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Head & Shoulders Insures Troy Polamalu's Hair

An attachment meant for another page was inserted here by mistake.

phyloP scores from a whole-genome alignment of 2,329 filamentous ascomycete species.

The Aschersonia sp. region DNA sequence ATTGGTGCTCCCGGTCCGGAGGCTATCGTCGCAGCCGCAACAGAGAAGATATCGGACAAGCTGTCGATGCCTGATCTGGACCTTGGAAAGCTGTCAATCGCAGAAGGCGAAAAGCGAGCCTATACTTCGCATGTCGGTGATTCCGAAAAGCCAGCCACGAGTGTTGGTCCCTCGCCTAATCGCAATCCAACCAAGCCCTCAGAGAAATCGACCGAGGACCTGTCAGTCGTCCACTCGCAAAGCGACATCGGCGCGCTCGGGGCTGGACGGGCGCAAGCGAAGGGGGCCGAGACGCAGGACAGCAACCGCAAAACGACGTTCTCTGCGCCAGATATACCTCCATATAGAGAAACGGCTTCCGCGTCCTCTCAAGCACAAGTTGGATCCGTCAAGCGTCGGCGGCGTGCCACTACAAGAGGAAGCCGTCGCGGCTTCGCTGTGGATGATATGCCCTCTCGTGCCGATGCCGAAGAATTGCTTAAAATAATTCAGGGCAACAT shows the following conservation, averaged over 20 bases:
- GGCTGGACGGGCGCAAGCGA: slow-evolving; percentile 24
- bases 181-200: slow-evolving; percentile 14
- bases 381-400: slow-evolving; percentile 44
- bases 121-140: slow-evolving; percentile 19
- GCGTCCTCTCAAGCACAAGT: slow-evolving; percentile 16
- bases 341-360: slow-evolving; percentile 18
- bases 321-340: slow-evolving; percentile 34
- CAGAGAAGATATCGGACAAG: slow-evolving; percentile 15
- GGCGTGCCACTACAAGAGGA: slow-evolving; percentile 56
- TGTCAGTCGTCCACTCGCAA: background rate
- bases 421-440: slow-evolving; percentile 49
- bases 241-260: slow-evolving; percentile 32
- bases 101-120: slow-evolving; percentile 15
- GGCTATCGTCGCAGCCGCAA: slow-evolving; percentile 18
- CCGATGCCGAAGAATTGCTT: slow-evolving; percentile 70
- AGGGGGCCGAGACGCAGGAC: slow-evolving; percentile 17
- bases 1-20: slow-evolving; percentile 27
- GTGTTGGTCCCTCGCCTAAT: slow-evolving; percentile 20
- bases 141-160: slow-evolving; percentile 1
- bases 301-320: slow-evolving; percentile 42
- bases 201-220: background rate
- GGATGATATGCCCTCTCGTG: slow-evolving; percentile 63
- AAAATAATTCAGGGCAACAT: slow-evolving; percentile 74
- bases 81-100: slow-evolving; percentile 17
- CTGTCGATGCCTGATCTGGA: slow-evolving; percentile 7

Conventional wisdom holds that celebrity endorsements are a simple and effective way to increase advertising effectiveness; however a new study by Ace Metrix reveals that 'celebrity ads do not perform any better than non-celebrity ads, and in some cases perform much worse.'? This claim seems outrageous since some brands spend billions of dollars on such endorsements, but the study does acknowledge that 'celebrity endorsements can be quite compelling given the right creative and contextual conditions.'? That statement is vague, but also critical, because I don't mean for my reader to ascertain that celebrity ads are altogether ineffective'?¦ just some of them. What about the beauty and cosmetics industry that relies on a pretty and relatable spokesmodel (hence the appeal of celebrities)? I looked at some current celebrity spokesmodels, such as Taylor Swift, who recently became the fresh face of CoverGirl's newest product line, NatureLuxe. Her first CoverGirl commercial, released this January, exposes her glamorous side as she promotes the new NatureLuxe products. Posted on YouTube January 5th, the commercial already has 115 comments from viewers weighing in on the new ad. Some comments include: 'Awkward'? 'I like Taylor but I don't like the commercial, she tries too hard'? 'I love Taylor Swift, but her dancing was horrible'? 'She just looks so...expressionless.'? Poor T-Swift, but she's not the only CoverGirl spokesmodel whose commercial has been met with some dismay. Drew Barrymore starred in the 'Get Your Look on Track'? CoverGirl commercial, which according to the Ace Metrix study, weighed in as the 11th most disappointing celebrity ad. In fact, the ad had a -20% lift, which means it performed 20% worse than its industry competition. On the other hand, a recent Head & Shoulders commercial featuring Troy Polamalu ranked as the 7th most effective celebrity ad with a 17% lift. In the commercial, the football champ is in the locker room after a game when his teammate accuses him of using his Head & Shoulders shampoo. The 20-second ad is quick, informative and funny, with Troy's curly locks quickly growing to 5x their original volume as he continually denies using the thickening shampoo. The Ace Metrix study comes to the conclusion that there are a few key factors that must be balanced for celebrity ads to be successful including information levels, creative advertising such as humor, and purpose. With the current digital and social media environment, today's consumer is more informed than ever before, and therefore conventional wisdom does not always apply. Brands need to be even more creative and tactical to captivate this new consumer. I think that Head & Shoulder's commercial is hilarious and original, and for this reason I will fondly remember the product for a few more days'?¦but Taylor Swift's awkward dance moves are already gone from my memory (almost).